Native American Casinos. They have been my research focus this week. That is, when I’m not attending to my duties at Florida International University.
Title image: Guitar Hotel. Seminole Hard Rock Hotel and Casino. Hollywood, Florida. It opened in October, 2019 to great fanfare. Hollywood is 18 miles north of downtown Miami.
Native American Casinos: The Seminole
The title image is my street-level view of the structure. The angle does not do justice to its impact. Especially at night when a light show rocks the façade.
The hotel was ten years in the making. And it’s the only guitar hotel in the world.
The theme is consistent. Right down to the door handles.
I’d never before been to a Hard Rock Café. So perhaps the door handles are a signature of their properties in general. Speaking of which, I don’t know the financial arrangements between Hard Rock Corporate and the Seminole Tribe. Clearly, a licensing agreement is in effect.
The lobby is spectacular. A circular fountain cascades from the ceiling:
The whole place is spectacular. Turn right from the lobby and you are in the Reception/Check-In area:
Turn left from the lobby and you’re headed toward the casino:
I would be curious to know the precise acreage of the casino. The machines must number in the thousands.
The complex includes a large corridor that is a luxury mall. Need a Davidoff cigar?
Or some caviar?
Well, then how about a Lamborghini?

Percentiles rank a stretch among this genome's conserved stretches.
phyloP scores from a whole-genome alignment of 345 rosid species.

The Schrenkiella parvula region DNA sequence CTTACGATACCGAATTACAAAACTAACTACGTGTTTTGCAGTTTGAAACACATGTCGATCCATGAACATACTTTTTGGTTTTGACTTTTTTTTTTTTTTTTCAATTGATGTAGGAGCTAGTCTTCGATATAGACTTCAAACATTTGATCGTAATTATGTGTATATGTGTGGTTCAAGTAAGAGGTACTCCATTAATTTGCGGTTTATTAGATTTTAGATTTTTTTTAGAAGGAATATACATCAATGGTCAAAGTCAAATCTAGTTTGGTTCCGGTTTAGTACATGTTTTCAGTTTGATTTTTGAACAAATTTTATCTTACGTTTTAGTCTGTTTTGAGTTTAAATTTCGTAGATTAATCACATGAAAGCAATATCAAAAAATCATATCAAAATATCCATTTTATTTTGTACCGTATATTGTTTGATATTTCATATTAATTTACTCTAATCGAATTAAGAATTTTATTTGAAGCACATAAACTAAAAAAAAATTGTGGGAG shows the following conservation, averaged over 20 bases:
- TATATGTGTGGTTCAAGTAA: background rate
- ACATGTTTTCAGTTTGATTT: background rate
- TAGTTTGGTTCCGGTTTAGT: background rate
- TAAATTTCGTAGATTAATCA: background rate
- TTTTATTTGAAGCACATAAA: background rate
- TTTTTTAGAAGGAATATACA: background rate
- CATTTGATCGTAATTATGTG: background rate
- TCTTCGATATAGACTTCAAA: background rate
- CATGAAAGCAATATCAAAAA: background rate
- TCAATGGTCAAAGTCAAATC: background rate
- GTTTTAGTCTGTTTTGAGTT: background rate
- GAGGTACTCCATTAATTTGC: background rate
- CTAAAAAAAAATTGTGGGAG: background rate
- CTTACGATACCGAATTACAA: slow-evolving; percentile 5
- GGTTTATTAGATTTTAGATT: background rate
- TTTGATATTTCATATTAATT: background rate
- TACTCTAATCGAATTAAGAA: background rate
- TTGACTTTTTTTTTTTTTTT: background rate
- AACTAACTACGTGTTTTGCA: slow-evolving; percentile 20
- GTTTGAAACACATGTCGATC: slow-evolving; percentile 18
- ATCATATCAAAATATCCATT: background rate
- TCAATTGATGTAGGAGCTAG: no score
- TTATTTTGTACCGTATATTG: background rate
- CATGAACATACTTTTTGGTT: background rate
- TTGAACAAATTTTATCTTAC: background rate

On the subject of cars, you can also ogle Neil Diamond’s 1956 Ford Thunderbird:
Because it’s a Hard Rock, rock star memorabilia abounds. I’ll include only one. Namely, the velvet trousers of Jimi Hendrix from his personal wardrobe. The sign says that he helped defined the hippie style that was heavily influenced by his Cherokee heritage. Another Native American connection! (But not in Florida.)
I paid my respects to Jimi when I was in Seattle last April.
Native American Casinos: The Miccosukee
I went to the Hard Rock yesterday. Last Saturday I went to the Miccosukee casino on the eastern edge of the Everglades. It is about 20 miles west of downtown Miami.
The Miccosukee are distinct from the Seminole. Their complex is smaller than the Hard Rock, but they also have a separate golf course and country club. I did not visit that resort.
I asked at the front desk if I could take pictures. They allow them of anything except the machines. Here is a display of Miccosukee artifacts. You can see the machines in the reflection.
I didn’t ask about taking pictures at Hard Rock. Everyone was taking pictures of everything.
I went to the Miccosukee casino on a dreary day, cold and rainy. Not surprisingly, many people had chosen to come to try their luck. Or maybe it is equally busy, rain or shine.
Here’s what greets you in the lobby:
Hey, it’s Florida!
Native American Casinos: Two Final Points
First, Native Americans secured the rights to have casinos on their tribal lands in 1988. For the tribal nations in the U.S. as a whole, casinos generate a revenue in the neighborhood of $27 billion.
Second, I’m in the midst of writing Book Two in my Buy Me Love Shapeshifter trilogy. The title is Money for Nothing. The main characters are werepanthers. They live in South Florida. And they are in (an obviously fictitious) genetic lineage with Native Americans. Specifically, the Miccosukee of the Everglades.
As I’ve just pointed out, casinos are a major source of income for Native Americans. Naturally, my werepanthers own a casino resort complex. Thus, my need to check out the ones in my area.
Gotta say: I love my job. The research is tons of fun!
This post was written by Julie Tetel Andresen